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Ratfactor know his favorite language

Found at: sdf.org:70/users/ratfactor/phlog/2018-08-23-Nim-day-1

= Nim day 1 =


Ratfactor doesn't know his favorite language

n praise of the programming language 'Nim'.  But what I didn't
bother to mention was that I've already learned and forgotten
t twice.

How can I claim to like it so much when I keep forgetting it?
made a devoted effort to keep Nim loaded in my brain by actually
_using_ it frequently.

AsciiDoc-to-Gopher-text formatter I've vaguely blathered on about
before[2] *and* ideas for a Gopher client that would be like a
cross between of Lynx (using ncurses) and VF-1 (keyboard-driven,
etc.) - and I totally have a cool name for it and everything,
"Vole!", so the hard part's done, you know?

But I want to write both of those things in Nim.  I can't very

Well, it's time to fix that ("and this time, once and for all,"
teeth.)


The journey so far

forgotten more languages than I'd like to admit.

the treasure I seek continues to alude me: a casual mastery of
a language that is "pretty good at everything."

For you see, I have learned at least one thing on my journey:
there _is no_ "one true programming language."

Mind you, I have fluent competence with the technologies I use for
you know?  That's work for _the man_.  That's the stuff that
needs to be done yesterday and nobody cares how it was written.

and OCaml.



Why Nim?

When I finally came around to deciding that I needed a "modern"
compiled language under my belt, there were four big contenders
at the time).

Each of those languages is great in its own way, but Nim not only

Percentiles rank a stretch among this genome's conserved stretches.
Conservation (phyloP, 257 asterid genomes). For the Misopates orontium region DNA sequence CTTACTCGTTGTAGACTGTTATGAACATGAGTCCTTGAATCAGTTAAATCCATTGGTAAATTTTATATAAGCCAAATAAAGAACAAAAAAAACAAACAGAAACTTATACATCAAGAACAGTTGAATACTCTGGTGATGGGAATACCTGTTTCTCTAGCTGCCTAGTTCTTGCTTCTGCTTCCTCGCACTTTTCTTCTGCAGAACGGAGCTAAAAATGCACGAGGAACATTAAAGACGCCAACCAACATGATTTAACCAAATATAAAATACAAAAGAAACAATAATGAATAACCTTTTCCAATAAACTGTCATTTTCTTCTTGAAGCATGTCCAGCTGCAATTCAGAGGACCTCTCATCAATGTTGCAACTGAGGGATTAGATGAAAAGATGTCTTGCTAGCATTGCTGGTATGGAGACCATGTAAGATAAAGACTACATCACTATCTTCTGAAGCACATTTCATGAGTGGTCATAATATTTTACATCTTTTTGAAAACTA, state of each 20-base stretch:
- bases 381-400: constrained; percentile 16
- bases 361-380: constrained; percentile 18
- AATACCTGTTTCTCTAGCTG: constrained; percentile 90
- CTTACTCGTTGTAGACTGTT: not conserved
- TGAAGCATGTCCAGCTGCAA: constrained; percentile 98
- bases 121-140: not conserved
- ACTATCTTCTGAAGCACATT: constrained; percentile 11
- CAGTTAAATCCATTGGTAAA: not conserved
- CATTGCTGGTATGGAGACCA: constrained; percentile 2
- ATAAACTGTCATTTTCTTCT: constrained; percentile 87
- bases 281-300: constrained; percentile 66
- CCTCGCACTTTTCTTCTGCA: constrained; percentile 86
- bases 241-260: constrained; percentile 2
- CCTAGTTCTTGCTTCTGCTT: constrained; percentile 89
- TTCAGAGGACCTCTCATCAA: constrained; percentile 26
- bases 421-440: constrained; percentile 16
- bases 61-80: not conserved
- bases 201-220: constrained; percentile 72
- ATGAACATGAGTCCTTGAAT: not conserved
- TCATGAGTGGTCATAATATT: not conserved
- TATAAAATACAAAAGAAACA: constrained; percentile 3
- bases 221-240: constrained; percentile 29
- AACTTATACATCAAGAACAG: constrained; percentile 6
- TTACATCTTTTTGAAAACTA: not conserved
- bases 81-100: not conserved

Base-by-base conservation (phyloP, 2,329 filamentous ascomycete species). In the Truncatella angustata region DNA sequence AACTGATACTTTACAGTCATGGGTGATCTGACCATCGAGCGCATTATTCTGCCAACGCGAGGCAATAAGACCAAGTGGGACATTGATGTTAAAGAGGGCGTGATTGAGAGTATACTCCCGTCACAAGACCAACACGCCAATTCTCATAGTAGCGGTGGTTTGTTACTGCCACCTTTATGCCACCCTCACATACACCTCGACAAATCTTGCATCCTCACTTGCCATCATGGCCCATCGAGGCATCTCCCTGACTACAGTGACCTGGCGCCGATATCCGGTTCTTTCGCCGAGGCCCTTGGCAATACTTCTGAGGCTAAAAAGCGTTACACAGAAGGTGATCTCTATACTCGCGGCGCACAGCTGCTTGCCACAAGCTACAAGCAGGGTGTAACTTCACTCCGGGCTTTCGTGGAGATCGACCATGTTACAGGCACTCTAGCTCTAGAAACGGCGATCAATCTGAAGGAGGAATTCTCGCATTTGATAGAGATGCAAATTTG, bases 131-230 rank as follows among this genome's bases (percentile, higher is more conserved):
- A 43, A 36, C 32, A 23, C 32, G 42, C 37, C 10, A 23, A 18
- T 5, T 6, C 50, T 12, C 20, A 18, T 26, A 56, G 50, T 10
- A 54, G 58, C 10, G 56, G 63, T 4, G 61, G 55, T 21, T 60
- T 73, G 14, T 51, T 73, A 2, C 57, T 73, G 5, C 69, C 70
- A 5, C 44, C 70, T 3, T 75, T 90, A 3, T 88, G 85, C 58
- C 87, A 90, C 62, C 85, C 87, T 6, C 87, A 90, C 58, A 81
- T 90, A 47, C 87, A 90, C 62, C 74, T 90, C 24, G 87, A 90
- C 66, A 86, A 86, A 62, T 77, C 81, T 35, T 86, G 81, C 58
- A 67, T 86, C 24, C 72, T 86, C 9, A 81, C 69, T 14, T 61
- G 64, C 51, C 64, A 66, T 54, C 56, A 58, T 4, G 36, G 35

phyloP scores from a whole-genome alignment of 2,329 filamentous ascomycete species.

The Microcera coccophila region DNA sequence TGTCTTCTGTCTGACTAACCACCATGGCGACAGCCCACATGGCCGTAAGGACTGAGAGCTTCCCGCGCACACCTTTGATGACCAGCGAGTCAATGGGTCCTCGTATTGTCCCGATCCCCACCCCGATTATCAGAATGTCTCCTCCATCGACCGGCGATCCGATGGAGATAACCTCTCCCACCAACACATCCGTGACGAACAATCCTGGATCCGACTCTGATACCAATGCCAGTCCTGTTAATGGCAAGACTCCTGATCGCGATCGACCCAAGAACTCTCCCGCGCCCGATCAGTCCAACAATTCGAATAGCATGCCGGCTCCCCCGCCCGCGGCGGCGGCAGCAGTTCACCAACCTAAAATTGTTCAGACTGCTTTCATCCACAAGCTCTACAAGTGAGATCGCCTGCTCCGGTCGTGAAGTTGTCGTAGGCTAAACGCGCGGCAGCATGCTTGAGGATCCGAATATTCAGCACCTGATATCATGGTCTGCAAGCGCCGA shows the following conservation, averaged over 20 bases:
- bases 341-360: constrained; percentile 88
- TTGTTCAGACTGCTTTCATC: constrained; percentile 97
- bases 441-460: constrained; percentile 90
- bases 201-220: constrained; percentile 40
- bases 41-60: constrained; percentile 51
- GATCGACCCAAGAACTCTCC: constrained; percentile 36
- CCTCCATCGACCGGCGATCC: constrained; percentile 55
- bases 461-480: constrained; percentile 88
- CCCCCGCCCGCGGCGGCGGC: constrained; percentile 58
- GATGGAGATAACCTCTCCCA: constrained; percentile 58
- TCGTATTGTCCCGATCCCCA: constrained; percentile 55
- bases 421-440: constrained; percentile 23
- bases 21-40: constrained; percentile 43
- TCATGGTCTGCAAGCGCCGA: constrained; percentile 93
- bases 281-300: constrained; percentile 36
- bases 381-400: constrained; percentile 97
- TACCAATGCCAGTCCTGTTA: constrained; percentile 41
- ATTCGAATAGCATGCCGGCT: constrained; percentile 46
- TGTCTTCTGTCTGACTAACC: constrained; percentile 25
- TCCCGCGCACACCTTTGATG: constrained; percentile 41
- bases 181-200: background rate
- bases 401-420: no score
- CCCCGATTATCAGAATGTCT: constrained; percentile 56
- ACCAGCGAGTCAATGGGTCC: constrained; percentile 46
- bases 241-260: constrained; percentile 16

collected (optional), interesting type system, package manager,
etc.) but _also_ emphasizes clean, expressive programming.

Let's take Rust and Nim for example: I did not find Rust
and brackets as if C++ had made sweet love to Perl.  In order to
you to manually track things like lifetimes of borrowed pointers.
Mind you, I think Rust is an absolutely amazing language by
amazing people with wonderful documentation and community.
n the future.

But writing Nim feels more like the Python whose syntax it most
closely resembles.  Only a master of C could write idiomatic C as
fast as Nim can generate it for me while letting me concentrate
on solving the problem at hand.

Some additional features in no particular order:

	- statically typed (with inference)

	- iterators

	- macros

	- generics

	- first-class functions

	- operator overloading

	- foreign function interface (FFI) to use C libraries

	- many common C library bindings already available


The only real downside to Nim is that the community is relatively

Oh, and the significant whitespace (inspired by Python) is a




What's the plan?

and was authoring a book for _other people_ who don't.	It's a
a document that is genuinely useful to others.	I do it all the
time on my website[3].

Since this will be rough, I think I'll just write it as a phlog
mini-series.  Then, when I actually feel more confident with
Nim, maybe I'll clean it up a bit and package it up as some sort
of document.

So join me for Nim Day 2, and let's learn Nim together!



[1]
[2]
[3] http://ratfactor.com/slackware/pkgblog/

By the way, my "PkgBlog" (short for Slackware "Package Blog")
n link [3] above is finally live and I'm currently writing the
entry for the 'bash' package!  I'll be mirroring here on Gopher
as soon as I have an AsciiDoc-to-text formatter!


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